Waiting on the man
My copy of Cormac McCarthy’s latest hasn’t shown up yet, but here’s Walter Kirn’s review from the NY Times as well as a fascinating interview with McCarthy from 1992 just prior to his becoming a household name or,at least, a household name in homes where literature is taken seriously. McCarthy is one of only a few authors who can make me go back and read a passage just to wallow in the language. I did a post back in 2003 on Blood Meridian which contained this passage:
They began to come upon chains and packsaddles, singletrees, dead mules, wagons. Saddletrees eaten bare of their rawhide coverings and weathered white as bone, a light chamfering of miceteeth along the edges of the wood. They rode through a region where iron will not rust nor tin varnish. The ribbed frames of dead cattle under their patches of dried hide lay like the ruins of primitive boats upturned upon that shoreless void and they passed lurid and austere the black and dessicated shapes of horses and mules that travelers had stood afoot. These parched beasts had died with their necks stretched in agony in the sand and now upright and blind and lurching askew with scraps of blackened leather from the fretwork of their ribs they leaned with their long mouths howling after the endless tandem suns that passed above them. The riders rode on. They crossed a a vast dry lake with rows of dead volcanoes ranged beyond it like the works of enormous insects. To the south lay broken shapes of scoria in a lava bed as far as the eye could see. Under the hooves of the horses the alabaster sand shaped itself in whorls strangely symmetric like iron filings in a field and these shapes flared and and drew back again, resonating upon that harmonic ground and then turning to swirl away over the playa. As if the very sediment of things contained yet some residue of sentinence. As if the transit of those riders were a thing so profoundly terrible as to register even to the uttermost granulation of reality.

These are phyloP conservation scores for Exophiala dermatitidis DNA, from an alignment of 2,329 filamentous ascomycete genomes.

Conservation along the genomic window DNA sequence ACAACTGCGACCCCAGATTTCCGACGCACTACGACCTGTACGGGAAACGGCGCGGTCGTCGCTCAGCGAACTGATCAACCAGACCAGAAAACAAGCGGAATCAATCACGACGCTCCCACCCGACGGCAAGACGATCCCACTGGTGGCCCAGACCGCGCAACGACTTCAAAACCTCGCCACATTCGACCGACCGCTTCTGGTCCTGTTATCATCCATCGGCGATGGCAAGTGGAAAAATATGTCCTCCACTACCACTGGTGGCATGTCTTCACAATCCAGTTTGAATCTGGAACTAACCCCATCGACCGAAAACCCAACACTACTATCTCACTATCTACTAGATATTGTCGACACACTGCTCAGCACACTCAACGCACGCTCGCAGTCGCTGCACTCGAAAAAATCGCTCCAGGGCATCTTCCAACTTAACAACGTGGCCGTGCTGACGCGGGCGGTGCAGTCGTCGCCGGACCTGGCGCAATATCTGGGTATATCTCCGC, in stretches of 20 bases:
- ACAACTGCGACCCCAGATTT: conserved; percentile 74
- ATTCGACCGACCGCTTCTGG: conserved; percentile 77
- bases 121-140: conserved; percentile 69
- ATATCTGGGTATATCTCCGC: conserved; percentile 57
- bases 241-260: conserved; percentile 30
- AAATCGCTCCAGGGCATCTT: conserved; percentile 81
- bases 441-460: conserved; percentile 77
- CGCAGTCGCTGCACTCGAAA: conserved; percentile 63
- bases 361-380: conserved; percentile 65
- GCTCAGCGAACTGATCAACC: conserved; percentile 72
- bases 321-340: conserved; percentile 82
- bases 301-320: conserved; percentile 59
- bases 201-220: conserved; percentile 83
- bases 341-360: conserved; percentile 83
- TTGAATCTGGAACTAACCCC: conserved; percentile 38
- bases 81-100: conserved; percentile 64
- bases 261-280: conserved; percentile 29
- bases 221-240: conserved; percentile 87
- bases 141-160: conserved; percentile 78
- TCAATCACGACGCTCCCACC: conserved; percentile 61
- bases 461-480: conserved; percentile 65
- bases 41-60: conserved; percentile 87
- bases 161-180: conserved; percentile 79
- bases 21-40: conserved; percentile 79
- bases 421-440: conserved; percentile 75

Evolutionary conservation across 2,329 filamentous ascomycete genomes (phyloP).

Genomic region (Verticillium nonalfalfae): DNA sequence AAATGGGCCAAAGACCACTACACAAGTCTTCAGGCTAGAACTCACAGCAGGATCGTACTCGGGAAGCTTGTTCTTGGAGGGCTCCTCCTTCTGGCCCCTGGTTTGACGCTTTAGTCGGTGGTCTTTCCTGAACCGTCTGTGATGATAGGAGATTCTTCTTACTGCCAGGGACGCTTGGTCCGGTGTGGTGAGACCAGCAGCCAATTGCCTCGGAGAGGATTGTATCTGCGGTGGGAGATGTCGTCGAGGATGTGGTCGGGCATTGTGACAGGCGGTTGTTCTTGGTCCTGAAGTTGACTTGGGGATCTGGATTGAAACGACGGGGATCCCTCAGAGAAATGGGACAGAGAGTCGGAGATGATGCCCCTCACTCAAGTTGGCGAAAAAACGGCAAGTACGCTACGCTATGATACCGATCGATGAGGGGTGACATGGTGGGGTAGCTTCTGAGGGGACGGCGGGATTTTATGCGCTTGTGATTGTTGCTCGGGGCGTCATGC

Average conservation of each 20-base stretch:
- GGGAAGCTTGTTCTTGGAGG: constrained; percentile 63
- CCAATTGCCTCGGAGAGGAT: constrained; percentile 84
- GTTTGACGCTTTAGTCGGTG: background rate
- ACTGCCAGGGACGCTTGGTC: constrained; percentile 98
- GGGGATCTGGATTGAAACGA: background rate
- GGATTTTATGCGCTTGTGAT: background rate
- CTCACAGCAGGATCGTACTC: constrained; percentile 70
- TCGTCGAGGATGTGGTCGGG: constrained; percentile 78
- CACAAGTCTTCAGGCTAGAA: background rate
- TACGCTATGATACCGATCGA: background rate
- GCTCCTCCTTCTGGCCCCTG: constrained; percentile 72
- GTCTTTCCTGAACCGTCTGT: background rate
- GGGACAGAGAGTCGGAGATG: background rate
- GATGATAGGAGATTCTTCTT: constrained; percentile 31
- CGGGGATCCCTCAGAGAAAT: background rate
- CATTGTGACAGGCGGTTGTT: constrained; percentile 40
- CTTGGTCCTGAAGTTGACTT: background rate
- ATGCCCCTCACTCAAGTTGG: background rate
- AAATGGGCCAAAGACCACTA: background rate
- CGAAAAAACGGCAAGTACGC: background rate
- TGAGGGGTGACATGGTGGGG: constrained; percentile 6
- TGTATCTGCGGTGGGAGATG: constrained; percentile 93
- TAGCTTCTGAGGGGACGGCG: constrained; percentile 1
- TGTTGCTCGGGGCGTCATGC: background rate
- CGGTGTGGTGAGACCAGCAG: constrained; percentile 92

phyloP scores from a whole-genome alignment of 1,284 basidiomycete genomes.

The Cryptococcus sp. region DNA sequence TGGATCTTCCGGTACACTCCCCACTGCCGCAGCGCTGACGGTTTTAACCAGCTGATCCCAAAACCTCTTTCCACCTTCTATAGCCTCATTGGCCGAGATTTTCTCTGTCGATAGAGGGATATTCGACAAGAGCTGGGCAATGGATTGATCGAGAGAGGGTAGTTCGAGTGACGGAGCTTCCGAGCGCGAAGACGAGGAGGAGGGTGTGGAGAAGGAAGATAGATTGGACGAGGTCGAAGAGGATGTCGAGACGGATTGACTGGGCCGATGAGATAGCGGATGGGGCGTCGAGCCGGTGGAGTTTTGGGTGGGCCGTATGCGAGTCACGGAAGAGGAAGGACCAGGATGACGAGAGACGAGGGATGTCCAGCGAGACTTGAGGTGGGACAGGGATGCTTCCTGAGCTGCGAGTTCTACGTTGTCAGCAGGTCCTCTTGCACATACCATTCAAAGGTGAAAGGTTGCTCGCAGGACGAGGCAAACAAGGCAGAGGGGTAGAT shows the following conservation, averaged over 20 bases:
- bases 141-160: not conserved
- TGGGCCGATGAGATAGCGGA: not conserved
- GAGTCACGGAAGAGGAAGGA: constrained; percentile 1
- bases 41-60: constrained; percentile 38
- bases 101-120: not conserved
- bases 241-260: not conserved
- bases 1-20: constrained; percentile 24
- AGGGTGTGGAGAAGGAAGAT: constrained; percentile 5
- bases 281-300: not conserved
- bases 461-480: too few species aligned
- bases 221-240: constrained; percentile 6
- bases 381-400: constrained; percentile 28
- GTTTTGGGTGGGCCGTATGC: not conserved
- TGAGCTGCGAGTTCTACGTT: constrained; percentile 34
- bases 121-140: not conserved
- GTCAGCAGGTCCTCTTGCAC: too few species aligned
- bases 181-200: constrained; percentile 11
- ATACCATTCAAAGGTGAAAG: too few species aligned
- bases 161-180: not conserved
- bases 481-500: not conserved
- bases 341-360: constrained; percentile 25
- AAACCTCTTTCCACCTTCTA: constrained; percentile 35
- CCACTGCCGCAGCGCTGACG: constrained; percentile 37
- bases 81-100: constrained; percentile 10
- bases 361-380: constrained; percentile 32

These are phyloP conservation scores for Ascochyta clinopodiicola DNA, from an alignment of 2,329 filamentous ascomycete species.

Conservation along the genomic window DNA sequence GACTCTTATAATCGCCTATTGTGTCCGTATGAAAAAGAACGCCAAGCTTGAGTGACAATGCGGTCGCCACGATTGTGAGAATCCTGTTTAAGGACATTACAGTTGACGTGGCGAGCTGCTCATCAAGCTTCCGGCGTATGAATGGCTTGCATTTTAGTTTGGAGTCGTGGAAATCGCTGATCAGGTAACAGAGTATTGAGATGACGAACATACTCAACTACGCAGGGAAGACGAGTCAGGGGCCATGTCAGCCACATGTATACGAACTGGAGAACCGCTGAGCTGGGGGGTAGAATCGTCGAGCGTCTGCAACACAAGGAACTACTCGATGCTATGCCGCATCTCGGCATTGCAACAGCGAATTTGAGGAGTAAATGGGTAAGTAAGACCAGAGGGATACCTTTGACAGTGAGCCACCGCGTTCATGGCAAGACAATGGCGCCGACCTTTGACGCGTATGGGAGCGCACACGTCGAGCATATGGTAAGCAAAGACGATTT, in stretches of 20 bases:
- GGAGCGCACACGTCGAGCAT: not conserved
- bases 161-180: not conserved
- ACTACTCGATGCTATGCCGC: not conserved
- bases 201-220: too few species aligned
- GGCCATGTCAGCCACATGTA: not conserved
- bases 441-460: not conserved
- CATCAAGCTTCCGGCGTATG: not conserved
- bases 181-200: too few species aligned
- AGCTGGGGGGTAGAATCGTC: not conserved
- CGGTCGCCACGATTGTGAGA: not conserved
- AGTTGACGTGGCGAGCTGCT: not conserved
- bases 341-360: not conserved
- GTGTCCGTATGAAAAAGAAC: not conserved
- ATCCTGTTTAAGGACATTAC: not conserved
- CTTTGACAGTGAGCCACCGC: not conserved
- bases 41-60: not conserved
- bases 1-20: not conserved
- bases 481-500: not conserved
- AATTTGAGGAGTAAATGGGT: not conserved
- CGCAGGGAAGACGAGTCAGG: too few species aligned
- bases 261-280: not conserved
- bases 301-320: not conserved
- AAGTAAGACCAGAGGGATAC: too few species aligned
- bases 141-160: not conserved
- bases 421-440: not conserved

As the well-read yet vampish Mrs. tbogg put it, “You can’t get away from images like that. That’s disturbing.”
The overview of No Country For Old Men reminds me somewhat of Robert Stone’s great Dog Soldiers, so we’ll see. If I disappear for a few days you’ll know why.